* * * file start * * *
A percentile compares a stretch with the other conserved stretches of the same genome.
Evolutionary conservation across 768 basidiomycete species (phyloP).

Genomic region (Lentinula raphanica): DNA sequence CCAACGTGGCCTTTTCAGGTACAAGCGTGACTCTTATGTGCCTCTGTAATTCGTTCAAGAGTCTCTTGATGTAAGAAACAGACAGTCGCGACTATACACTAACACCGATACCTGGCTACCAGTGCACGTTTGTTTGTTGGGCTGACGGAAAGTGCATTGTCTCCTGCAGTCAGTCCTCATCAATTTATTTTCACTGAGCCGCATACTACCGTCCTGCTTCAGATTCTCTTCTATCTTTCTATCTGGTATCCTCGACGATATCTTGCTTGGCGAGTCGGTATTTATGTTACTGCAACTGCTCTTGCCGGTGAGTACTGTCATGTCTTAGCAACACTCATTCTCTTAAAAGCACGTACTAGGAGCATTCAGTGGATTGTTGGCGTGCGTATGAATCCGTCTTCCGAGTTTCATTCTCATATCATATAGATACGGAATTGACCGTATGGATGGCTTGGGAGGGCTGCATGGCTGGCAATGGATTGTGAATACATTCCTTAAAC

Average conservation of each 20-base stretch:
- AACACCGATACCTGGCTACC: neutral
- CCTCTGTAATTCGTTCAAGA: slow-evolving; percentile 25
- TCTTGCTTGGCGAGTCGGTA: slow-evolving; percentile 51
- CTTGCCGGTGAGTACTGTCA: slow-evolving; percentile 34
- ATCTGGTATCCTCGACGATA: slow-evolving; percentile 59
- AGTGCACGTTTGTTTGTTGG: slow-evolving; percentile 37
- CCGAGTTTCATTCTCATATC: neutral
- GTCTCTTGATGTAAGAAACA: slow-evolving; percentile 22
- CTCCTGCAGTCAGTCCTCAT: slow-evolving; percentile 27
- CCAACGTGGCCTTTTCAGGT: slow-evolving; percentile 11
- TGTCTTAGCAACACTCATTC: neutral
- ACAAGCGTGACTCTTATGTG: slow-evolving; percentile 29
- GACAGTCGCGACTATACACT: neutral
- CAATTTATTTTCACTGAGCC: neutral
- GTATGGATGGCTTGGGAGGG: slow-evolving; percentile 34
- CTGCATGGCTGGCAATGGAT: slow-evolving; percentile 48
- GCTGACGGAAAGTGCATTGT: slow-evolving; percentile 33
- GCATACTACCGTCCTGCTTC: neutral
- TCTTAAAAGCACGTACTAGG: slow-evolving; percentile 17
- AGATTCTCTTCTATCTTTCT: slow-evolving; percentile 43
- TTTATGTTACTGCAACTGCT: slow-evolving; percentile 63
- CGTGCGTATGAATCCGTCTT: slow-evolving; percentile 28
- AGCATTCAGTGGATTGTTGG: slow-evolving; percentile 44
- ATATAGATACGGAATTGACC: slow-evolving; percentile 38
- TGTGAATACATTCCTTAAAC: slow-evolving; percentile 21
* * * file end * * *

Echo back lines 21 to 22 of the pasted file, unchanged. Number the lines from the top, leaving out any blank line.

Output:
- GCTGACGGAAAGTGCATTGT: slow-evolving; percentile 33
- GCATACTACCGTCCTGCTTC: neutral